Use Hindsight for 2020 Planning
It’s been said that hindsight is 2020. If that’s the case, Illinois soybean farmers learned a lot of lessons from 2019 that we may be able to apply to the 2020 growing season.
The Illinois Soybean Association (ISA) also uses what has worked in the past to help guide focus for the future. ISA’s mission is to ensure Illinois soy is the highest quality, most dependable, sustainable and competitive in the global marketplace. We concentrate our efforts on those areas that will return the most bang for the buck for soybean farmers, including risk management.
One of our current strategic plan’s objectives is to optimize farmer profitability through three areas; business management, yield and sustainable production practices. The ISA checkoff program funds projects and programs that leverage tools and technology to help farmers improve yield and profitability and provide business management support.
We also look for ways to build support, recognition and engagement with producers. ISA sponsors educational opportunities to help farmers manage risk and increase profitability.
One of those occasions is coming up – the annual ILSoyAdvisor Soybean Summit. Illinois soybean farmers say the free, one-day event has added value to their decision making in the past.
This year’s conference is scheduled for March 10 at the Crowne Plaza in Springfield, Ill., and promises the same. The Summit will feature experts who will share in-season agronomic tips, agribusiness management techniques and the latest in production agriculture technology. You can find out more specifics about the program and register at www.ilsoyadvisor.com.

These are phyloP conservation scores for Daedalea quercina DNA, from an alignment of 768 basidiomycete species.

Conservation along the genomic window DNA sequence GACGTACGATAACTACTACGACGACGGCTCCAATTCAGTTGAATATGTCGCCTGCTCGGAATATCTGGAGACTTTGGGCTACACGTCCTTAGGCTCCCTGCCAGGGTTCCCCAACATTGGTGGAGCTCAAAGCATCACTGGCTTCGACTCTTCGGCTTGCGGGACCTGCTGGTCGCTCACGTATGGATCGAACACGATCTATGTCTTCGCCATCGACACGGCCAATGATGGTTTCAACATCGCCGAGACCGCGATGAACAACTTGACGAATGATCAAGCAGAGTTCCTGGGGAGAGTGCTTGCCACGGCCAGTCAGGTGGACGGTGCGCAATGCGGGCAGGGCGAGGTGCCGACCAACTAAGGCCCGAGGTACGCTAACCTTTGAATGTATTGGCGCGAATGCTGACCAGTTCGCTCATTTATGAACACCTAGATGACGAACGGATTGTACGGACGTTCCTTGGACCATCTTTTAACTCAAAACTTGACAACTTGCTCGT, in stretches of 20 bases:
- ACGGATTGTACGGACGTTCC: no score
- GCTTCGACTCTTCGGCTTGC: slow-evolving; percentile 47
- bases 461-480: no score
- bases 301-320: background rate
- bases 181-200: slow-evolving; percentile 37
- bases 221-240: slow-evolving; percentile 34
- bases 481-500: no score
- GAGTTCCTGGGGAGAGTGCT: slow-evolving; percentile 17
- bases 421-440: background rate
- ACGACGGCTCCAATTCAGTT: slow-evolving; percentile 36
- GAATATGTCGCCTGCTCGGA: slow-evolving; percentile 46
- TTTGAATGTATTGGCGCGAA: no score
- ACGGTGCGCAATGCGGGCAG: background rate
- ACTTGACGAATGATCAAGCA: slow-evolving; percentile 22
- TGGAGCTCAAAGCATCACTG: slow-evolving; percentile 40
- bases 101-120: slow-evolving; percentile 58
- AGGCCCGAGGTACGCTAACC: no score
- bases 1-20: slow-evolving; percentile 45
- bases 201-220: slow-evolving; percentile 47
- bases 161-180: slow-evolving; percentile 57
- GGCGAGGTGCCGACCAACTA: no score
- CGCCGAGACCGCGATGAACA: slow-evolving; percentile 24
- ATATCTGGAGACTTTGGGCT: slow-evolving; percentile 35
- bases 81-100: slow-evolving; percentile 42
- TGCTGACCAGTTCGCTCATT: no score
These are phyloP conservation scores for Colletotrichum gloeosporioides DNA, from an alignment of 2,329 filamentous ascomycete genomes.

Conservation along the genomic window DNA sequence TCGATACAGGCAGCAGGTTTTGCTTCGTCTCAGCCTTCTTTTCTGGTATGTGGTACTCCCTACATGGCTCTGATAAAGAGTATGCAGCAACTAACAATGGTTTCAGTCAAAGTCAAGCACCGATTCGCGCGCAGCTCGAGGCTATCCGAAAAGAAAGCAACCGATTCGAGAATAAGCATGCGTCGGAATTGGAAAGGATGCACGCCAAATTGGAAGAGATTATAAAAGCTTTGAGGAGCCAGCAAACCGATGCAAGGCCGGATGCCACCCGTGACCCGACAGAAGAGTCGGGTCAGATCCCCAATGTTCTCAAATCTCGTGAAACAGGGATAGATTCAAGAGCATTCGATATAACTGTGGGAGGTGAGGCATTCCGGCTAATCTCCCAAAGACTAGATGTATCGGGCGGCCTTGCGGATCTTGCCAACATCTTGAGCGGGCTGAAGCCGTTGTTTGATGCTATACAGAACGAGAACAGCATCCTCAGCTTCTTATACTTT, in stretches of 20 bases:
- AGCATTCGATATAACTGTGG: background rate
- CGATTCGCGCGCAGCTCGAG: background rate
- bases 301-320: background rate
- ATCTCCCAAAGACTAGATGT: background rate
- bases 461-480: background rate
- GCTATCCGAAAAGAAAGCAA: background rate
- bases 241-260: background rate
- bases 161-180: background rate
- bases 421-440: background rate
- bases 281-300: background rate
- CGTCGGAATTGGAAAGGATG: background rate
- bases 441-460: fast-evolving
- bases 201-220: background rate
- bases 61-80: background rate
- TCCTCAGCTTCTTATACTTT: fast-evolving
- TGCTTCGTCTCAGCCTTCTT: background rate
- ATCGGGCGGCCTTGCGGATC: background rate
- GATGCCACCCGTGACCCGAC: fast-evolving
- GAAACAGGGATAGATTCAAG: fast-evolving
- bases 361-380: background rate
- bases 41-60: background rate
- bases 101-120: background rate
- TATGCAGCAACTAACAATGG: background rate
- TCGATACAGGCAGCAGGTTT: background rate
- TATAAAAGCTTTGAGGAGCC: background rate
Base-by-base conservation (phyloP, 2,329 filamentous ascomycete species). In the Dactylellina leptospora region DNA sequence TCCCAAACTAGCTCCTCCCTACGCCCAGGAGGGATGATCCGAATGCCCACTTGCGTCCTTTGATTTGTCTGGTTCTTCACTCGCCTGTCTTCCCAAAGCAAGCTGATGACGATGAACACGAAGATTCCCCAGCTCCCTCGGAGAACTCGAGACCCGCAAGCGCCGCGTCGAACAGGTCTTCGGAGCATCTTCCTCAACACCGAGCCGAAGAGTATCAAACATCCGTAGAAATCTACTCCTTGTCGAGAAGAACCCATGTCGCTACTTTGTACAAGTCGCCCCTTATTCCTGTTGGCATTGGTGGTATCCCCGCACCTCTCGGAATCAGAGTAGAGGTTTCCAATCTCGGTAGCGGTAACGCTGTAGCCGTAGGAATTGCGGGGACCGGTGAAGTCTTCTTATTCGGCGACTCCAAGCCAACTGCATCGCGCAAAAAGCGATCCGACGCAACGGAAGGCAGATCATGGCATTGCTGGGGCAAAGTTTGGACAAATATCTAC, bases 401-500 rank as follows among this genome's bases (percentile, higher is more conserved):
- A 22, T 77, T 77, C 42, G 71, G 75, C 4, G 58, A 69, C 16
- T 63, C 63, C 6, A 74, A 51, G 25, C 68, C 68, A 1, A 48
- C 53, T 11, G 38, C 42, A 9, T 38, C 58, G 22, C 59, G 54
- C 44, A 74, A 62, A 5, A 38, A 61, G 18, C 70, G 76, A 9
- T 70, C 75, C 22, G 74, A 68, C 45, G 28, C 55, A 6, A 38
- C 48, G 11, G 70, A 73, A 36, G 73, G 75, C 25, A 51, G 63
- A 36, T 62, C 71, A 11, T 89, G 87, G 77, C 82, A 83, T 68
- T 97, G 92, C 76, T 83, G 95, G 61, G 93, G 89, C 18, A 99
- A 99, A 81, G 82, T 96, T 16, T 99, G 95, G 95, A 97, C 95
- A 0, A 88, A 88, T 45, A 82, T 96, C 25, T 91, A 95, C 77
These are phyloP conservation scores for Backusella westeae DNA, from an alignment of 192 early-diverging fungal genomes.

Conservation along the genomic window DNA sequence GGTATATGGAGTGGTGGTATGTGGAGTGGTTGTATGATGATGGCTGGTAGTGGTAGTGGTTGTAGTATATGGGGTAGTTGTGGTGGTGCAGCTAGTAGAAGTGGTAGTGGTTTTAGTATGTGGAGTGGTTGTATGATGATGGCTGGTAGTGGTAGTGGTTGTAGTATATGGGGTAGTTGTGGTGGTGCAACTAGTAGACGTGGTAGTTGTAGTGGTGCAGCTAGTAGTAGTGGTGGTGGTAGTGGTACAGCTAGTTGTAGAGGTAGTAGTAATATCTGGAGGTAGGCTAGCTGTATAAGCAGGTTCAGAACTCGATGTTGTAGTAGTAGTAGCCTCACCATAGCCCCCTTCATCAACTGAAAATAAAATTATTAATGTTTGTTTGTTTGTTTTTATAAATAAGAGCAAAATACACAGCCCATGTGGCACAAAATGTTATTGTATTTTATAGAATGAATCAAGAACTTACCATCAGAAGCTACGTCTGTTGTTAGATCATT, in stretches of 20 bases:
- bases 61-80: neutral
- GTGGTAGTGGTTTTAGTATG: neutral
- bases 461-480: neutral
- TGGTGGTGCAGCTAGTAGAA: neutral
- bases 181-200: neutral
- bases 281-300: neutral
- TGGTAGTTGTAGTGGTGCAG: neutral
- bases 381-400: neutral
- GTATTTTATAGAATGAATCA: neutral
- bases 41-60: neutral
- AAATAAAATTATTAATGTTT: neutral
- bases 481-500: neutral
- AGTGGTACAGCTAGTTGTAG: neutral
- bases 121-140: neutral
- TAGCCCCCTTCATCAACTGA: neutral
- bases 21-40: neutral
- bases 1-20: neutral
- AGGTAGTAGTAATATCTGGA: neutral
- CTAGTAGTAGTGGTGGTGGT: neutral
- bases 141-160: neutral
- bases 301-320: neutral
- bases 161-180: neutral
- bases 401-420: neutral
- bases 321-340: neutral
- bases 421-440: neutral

Other educational risk management opportunities can also be found via ILSoyAdvisor.com:
- Subscribe to ILSoyAdvisor weekly updates.
- Participate in webinars covering diverse, in-season production topics.
- Listen to podcasts for tips on challenges such as soil compaction or soybean stress.
This issue of Soy Perspectives also provides recommendations for managing risk, from crop insurance to pests, and from technology to economics. You will get an update from subject experts about the market outlook for the year ahead, learn how young farmers are managing risk and how industries outside of agriculture address minimizing challenges to their businesses.
And while we may not be able at the beginning of the year to view 2020 with perfect vision, we can prepare to anticipate and tackle any tough decisions as they emerge. I hope your new year is full of fresh opportunities for soybean production success.